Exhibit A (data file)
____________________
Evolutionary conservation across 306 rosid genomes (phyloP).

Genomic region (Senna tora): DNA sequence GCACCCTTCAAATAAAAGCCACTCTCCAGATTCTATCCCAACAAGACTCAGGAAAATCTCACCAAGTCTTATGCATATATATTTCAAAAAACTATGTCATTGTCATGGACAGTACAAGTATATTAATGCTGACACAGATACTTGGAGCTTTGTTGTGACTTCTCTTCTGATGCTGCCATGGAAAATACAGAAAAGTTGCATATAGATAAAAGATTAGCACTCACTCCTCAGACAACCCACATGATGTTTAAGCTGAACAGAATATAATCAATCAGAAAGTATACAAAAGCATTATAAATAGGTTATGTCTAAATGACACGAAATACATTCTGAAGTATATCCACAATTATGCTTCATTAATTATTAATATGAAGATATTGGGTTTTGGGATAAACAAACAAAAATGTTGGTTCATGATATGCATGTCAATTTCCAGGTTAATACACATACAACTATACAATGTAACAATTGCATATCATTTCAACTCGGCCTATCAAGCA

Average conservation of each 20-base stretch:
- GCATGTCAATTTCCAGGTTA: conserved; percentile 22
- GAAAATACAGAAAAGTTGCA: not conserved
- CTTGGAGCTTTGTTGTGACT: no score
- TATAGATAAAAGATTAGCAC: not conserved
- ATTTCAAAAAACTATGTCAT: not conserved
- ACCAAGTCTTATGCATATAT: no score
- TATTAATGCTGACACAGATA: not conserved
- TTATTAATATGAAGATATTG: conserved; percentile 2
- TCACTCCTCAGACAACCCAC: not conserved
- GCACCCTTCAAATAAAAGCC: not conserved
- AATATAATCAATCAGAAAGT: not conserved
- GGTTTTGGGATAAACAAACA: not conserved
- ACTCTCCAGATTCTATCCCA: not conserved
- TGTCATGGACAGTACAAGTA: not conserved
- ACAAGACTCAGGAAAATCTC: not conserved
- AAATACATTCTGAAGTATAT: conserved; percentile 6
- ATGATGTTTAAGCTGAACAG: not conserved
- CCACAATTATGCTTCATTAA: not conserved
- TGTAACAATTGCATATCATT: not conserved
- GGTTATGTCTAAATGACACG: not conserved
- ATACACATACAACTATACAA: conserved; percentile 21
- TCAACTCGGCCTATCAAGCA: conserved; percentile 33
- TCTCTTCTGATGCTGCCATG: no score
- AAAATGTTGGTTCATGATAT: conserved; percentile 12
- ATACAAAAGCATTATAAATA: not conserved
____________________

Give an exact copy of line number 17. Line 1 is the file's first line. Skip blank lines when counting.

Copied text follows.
- TGTCATGGACAGTACAAGTA: not conserved